Weak form of Stokes-Dirac structures and geometric discretization of port-Hamiltonian systems
NASA Astrophysics Data System (ADS)
Kotyczka, Paul; Maschke, Bernhard; Lefèvre, Laurent
2018-05-01
We present the mixed Galerkin discretization of distributed parameter port-Hamiltonian systems. On the prototypical example of hyperbolic systems of two conservation laws in arbitrary spatial dimension, we derive the main contributions: (i) A weak formulation of the underlying geometric (Stokes-Dirac) structure with a segmented boundary according to the causality of the boundary ports. (ii) The geometric approximation of the Stokes-Dirac structure by a finite-dimensional Dirac structure is realized using a mixed Galerkin approach and power-preserving linear maps, which define minimal discrete power variables. (iii) With a consistent approximation of the Hamiltonian, we obtain finite-dimensional port-Hamiltonian state space models. By the degrees of freedom in the power-preserving maps, the resulting family of structure-preserving schemes allows for trade-offs between centered approximations and upwinding. We illustrate the method on the example of Whitney finite elements on a 2D simplicial triangulation and compare the eigenvalue approximation in 1D with a related approach.
Hamiltonian closures in fluid models for plasmas
NASA Astrophysics Data System (ADS)
Tassi, Emanuele
2017-11-01
This article reviews recent activity on the Hamiltonian formulation of fluid models for plasmas in the non-dissipative limit, with emphasis on the relations between the fluid closures adopted for the different models and the Hamiltonian structures. The review focuses on results obtained during the last decade, but a few classical results are also described, in order to illustrate connections with the most recent developments. With the hope of making the review accessible not only to specialists in the field, an introduction to the mathematical tools applied in the Hamiltonian formalism for continuum models is provided. Subsequently, we review the Hamiltonian formulation of models based on the magnetohydrodynamics description, including those based on the adiabatic and double adiabatic closure. It is shown how Dirac's theory of constrained Hamiltonian systems can be applied to impose the incompressibility closure on a magnetohydrodynamic model and how an extended version of barotropic magnetohydrodynamics, accounting for two-fluid effects, is amenable to a Hamiltonian formulation. Hamiltonian reduced fluid models, valid in the presence of a strong magnetic field, are also reviewed. In particular, reduced magnetohydrodynamics and models assuming cold ions and different closures for the electron fluid are discussed. Hamiltonian models relaxing the cold-ion assumption are then introduced. These include models where finite Larmor radius effects are added by means of the gyromap technique, and gyrofluid models. Numerical simulations of Hamiltonian reduced fluid models investigating the phenomenon of magnetic reconnection are illustrated. The last part of the review concerns recent results based on the derivation of closures preserving a Hamiltonian structure, based on the Hamiltonian structure of parent kinetic models. Identification of such closures for fluid models derived from kinetic systems based on the Vlasov and drift-kinetic equations are presented, and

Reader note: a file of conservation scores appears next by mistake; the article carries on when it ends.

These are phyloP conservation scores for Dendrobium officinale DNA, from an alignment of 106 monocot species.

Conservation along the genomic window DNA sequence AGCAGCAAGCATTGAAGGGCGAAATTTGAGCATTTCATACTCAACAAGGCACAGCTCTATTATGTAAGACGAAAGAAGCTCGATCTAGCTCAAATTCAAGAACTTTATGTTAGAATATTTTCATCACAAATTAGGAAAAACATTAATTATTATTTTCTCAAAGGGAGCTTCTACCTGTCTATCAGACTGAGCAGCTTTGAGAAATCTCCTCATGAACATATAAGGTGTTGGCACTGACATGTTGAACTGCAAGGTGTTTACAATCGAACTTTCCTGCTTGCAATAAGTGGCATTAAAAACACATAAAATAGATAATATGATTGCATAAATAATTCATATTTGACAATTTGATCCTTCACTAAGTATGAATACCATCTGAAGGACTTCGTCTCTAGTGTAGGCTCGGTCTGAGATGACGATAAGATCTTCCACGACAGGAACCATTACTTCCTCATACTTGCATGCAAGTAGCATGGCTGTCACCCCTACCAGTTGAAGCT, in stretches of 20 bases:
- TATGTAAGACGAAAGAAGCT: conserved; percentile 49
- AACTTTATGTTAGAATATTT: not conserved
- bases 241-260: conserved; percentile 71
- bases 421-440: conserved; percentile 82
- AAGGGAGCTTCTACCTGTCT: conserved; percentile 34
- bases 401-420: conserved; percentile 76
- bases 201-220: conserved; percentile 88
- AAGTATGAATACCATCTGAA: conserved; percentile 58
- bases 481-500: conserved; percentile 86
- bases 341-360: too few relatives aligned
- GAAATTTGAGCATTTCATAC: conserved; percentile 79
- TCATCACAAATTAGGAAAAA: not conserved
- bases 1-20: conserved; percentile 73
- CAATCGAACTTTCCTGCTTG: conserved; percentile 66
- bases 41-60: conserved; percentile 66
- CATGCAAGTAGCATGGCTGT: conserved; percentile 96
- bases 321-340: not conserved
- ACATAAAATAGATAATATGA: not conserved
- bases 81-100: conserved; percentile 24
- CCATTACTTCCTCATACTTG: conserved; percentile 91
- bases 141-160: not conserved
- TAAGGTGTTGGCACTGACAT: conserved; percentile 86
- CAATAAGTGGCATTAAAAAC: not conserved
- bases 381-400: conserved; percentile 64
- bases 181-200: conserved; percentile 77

Transition probabilities for non self-adjoint Hamiltonians in infinite dimensional Hilbert spaces
DOE Office of Scientific and Technical Information (OSTI.GOV)
Bagarello, F., E-mail: fabio.bagarello@unipa.it
In a recent paper we have introduced several possible inequivalent descriptions of the dynamics and of the transition probabilities of a quantum system when its Hamiltonian is not self-adjoint. Our analysis was carried out in finite dimensional Hilbert spaces. This is useful, but quite restrictive since many physically relevant quantum systems live in infinite dimensional Hilbert spaces. In this paper we consider this situation, and we discuss some applications to well known models, introduced in the literature in recent years: the extended harmonic oscillator, the Swanson model and a generalized version of the Landau levels Hamiltonian. Not surprisingly we willmore » find new interesting features not previously found in finite dimensional Hilbert spaces, useful for a deeper comprehension of this kind of physical systems.« less
Spinor matter fields in SL(2,C) gauge theories of gravity: Lagrangian and Hamiltonian approaches
NASA Astrophysics Data System (ADS)
Antonowicz, Marek; Szczyrba, Wiktor
1985-06-01
We consider the SL(2,C)-covariant Lagrangian formulation of gravitational theories with the presence of spinor matter fields. The invariance properties of such theories give rise to the conservation laws (the contracted Bianchi identities) having in the presence of matter fields a more complicated form than those known in the literature previously. A general SL(2,C) gauge theory of gravity is cast into an SL(2,C)-covariant Hamiltonian formulation. Breaking the SL(2,C) symmetry of the system to the SU(2) symmetry, by introducing a spacelike slicing of spacetime, we get an SU(2)-covariant Hamiltonian picture. The qualitative analysis of SL(2,C) gauge theories of gravity in the SU(2)-covariant formulation enables us to define the dynamical symplectic variables and the gauge variables of the theory under consideration as well as to divide the set of field equations into the dynamical equations and the constraints. In the SU(2)-covariant Hamiltonian formulation the primary constraints, which are generic for first-order matter Lagrangians (Dirac, Weyl, Fierz-Pauli), can be reduced. The effective matter symplectic variables are given by SU(2)-spinor-valued half-forms on three-dimensional slices of spacetime. The coupled Einstein-Cartan-Dirac (Weyl, Fierz-Pauli) system is analyzed from the (3+1) point of view. This analysis is complete; the field equations of the Einstein-Cartan-Dirac theory split into 18 gravitational dynamical equations, 8 dynamical Dirac equations, and 7 first-class constraints. The system has 4+8=12 independent degrees of freedom in the phase space.